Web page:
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Thirty-Minute Lessons

To give, or not to give

· Practical Pedagogy

There is value in any length of lesson. Is 30 minutes ideal? For some maybe not, but for others I actually love them. If the goal of music learning at the piano is joy, enrichment, embracing a process and making music come to life, I think I can make magic happen in 30 minutes! If I can't, that's on me. There is a book by Brian Tracy that I love called Change Your Thinking, Change Your Life. This phrase applies here. Listed below are the 3 types of students that I enjoy 30 minutes a week with:

  1. Littles: My young students in kindergarten who come right after school. Being 5 or 6 in school all day is a hard job! I want to have a good time making music and continuing the love of learning and exploration. In 1st grade they have a better acclimation to school, so we can always bump up the time when they are ready. 
  2. Hobby Learners: In general, some people want to just play familiar music, acquire a basic skill set and play the piano very casually. They probably will participate in two of the four performance opportunities we provide, and maybe one judged event per year.  It's like me and downhill skiing. I'll likely never get to the Black Diamond Level. I'm content, even happy, skilling the blues and easy greens. There is nothing wrong with this! 
  3. High School Hobby Learners: I have 15 high school students this year, nine of which are students I have had for ten years. The insanity of high school here in Texas has these kids scheduled from 7am to 8pm and then they get to start their homework. I'm thrilled they are still coming to lessons! Some of them have reached an advanced level where we have 45 and 60 minute lessons, and others are at an intermediate level where they are motivated to keep learning new songs/pieces and challenging themselves. Their only goal is to have a good time making music, well. I agree, that's what's important. So we build repertoire...mostly these kids are wanting to learn popular songs, classic rock songs and maybe a sprinkle of familiar classical pieces, Christmas/holiday music and arrangements. My goal for them is to learn 15 pieces/songs each school year.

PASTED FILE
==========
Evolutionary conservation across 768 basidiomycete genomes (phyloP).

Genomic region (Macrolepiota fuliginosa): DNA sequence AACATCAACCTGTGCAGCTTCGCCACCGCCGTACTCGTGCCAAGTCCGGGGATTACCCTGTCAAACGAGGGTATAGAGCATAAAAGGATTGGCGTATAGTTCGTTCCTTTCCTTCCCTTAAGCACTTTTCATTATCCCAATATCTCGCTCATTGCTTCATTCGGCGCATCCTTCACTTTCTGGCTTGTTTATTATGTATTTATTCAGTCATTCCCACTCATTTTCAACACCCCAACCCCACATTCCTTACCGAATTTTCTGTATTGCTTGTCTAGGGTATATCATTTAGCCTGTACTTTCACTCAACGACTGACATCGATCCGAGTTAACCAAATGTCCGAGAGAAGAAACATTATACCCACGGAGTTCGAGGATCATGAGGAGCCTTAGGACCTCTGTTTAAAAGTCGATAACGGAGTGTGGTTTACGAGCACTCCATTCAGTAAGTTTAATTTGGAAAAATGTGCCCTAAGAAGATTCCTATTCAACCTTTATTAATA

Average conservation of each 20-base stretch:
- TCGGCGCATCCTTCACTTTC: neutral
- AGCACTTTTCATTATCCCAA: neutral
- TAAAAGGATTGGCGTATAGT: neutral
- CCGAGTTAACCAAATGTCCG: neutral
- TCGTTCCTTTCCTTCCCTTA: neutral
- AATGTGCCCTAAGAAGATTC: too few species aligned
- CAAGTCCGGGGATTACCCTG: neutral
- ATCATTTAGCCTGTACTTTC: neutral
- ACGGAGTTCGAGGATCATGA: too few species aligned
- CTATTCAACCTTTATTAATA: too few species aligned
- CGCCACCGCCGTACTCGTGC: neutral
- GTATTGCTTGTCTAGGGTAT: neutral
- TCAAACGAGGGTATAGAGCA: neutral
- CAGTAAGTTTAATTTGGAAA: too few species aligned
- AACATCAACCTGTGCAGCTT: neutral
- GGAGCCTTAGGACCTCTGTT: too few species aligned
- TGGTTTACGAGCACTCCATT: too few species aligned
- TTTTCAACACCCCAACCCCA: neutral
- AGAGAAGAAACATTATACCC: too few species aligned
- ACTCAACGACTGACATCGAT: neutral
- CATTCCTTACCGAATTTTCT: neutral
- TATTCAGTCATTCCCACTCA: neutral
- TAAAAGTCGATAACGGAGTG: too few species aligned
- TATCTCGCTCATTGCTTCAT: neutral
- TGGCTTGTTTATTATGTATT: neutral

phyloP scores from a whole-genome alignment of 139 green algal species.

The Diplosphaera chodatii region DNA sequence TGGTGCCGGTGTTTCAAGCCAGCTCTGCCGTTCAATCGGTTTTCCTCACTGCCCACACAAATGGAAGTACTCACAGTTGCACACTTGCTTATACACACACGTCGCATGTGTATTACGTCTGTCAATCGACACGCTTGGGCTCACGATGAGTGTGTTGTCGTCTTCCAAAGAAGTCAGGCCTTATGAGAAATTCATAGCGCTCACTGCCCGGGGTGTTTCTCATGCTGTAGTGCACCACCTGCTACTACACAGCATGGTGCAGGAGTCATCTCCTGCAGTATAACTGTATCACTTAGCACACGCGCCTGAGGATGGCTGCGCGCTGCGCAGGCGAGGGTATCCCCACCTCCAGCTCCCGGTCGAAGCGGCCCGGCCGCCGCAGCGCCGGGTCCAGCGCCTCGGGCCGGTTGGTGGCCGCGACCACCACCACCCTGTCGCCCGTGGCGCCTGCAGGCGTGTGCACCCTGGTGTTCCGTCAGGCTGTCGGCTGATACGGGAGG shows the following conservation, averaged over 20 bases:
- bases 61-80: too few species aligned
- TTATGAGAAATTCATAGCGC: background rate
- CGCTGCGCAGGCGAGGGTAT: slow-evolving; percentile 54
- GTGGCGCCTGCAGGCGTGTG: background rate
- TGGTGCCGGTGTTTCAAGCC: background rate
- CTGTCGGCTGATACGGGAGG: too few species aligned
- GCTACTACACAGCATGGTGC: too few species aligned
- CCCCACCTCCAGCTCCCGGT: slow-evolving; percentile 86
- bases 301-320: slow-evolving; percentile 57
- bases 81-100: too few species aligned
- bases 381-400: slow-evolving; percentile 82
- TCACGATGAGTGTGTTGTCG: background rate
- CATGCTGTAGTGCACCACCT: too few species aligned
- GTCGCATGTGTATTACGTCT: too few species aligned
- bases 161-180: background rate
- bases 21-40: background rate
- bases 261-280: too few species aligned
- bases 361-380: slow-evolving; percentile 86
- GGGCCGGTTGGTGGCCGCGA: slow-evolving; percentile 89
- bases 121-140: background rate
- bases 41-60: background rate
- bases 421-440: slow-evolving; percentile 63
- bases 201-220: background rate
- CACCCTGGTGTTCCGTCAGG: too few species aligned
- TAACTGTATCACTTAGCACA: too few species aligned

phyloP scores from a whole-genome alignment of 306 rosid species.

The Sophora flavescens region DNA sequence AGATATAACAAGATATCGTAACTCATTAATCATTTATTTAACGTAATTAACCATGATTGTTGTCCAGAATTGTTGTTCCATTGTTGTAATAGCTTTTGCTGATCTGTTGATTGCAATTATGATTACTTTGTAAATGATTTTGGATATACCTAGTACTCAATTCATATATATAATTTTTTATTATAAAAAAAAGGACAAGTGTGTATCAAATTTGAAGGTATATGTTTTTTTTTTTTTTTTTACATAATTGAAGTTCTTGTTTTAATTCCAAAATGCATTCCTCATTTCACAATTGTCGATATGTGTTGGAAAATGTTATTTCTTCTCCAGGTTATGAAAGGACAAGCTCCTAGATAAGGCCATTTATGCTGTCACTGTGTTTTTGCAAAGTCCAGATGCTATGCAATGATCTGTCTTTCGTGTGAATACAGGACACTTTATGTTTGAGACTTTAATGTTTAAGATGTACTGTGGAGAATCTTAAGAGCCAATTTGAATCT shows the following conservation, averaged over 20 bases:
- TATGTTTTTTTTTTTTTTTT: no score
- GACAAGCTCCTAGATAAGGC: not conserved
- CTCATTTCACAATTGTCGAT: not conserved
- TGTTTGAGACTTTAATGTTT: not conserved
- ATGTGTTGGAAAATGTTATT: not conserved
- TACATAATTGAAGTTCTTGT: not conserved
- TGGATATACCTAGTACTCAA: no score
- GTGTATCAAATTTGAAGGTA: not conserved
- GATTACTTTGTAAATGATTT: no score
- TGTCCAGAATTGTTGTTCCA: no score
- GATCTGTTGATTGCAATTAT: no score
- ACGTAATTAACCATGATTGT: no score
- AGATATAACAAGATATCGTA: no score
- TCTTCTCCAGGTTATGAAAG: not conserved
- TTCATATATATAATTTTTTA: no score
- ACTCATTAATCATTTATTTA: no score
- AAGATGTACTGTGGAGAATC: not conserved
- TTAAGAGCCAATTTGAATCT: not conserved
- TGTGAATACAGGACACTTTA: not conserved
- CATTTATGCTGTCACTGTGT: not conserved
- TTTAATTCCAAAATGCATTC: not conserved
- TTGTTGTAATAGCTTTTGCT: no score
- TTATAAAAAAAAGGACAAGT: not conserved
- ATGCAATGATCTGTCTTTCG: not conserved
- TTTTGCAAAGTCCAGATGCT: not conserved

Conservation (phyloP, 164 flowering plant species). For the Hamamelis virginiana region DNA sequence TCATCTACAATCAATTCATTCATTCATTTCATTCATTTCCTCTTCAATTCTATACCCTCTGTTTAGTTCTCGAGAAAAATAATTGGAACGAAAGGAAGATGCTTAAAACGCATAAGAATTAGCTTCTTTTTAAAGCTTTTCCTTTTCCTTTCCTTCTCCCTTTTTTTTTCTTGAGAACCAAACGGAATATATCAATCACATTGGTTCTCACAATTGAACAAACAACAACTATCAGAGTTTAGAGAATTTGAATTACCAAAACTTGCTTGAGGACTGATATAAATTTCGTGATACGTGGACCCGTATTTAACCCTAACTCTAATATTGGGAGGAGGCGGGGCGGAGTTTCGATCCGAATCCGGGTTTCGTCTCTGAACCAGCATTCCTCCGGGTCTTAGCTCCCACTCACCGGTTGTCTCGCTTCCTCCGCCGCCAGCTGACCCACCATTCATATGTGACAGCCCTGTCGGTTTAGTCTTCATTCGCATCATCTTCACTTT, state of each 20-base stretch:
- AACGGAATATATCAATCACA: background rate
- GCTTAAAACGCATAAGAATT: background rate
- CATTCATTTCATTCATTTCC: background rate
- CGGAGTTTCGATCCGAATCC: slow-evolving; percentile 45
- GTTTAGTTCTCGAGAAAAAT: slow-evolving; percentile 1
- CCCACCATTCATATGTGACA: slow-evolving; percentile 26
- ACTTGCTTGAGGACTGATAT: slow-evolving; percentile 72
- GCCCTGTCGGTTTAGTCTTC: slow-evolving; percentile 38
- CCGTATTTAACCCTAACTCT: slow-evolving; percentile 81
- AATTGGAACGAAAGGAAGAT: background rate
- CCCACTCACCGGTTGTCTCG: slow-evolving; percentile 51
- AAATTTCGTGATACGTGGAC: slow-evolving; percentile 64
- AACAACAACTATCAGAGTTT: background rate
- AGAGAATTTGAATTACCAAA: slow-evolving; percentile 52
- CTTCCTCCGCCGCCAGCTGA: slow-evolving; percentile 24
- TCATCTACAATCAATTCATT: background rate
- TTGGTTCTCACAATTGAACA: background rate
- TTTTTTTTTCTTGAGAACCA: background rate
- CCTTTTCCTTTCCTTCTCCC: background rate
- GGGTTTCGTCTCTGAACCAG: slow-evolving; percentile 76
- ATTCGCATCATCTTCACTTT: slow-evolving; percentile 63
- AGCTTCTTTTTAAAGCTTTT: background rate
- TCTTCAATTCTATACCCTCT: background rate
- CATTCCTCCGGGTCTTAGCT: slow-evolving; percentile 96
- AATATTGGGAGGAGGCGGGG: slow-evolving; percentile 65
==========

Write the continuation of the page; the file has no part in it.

4. Families that can't afford longer lesson: Let's face it, the cost of private piano lessons is high for middle class families. They are paying for an expert to guide their child and enrich their lives in ways they never knew existed, in a private setting, and to me it makes sense. Some people simply cannot make the budget work for two 45-minute lessons into their middle-income salaries and that's okay. So, is it better to have two 3-minute lessons, some other creative solution or no lessons at all? I'll take the 30 minutes any day. Now, if the family is genuine and wants their child on a conservatory track, 30 minutes isn't going to work and you'll need to have some tough conversations. Be prepared to offer some creative solutions that may include bartering. 
Other Thoughts:
  • You can get a lot done in 30 minutes! Don't be a grump and try to fit everything into a half hour that you would in 45 minutes. Make different choices so the journey is enjoyable for both you and the student. 
  • Young students do not need longer lessons, yet. 45 and 60 minute lessons are fantastic with the right learner. 
  • Value can (and does) happen in 30 minute lessons. The teacher is the one who needs to adjust his/her expectations, pacing and concepts. 
  • Students who are simply learning music for a casual hobby don't have the technique and theory that the serious hobby students require. Does that mean they play sloppily? NO, it likely means they are simply learning at a rate that is slower than our trained and educated ideals we were taught in school. 
  • High School students who have been playing for a decade and on a hobby level are more interested in you helping pick out songs that they can learn on their own. Isn't that the goal anyway? Independent learning at its best. 
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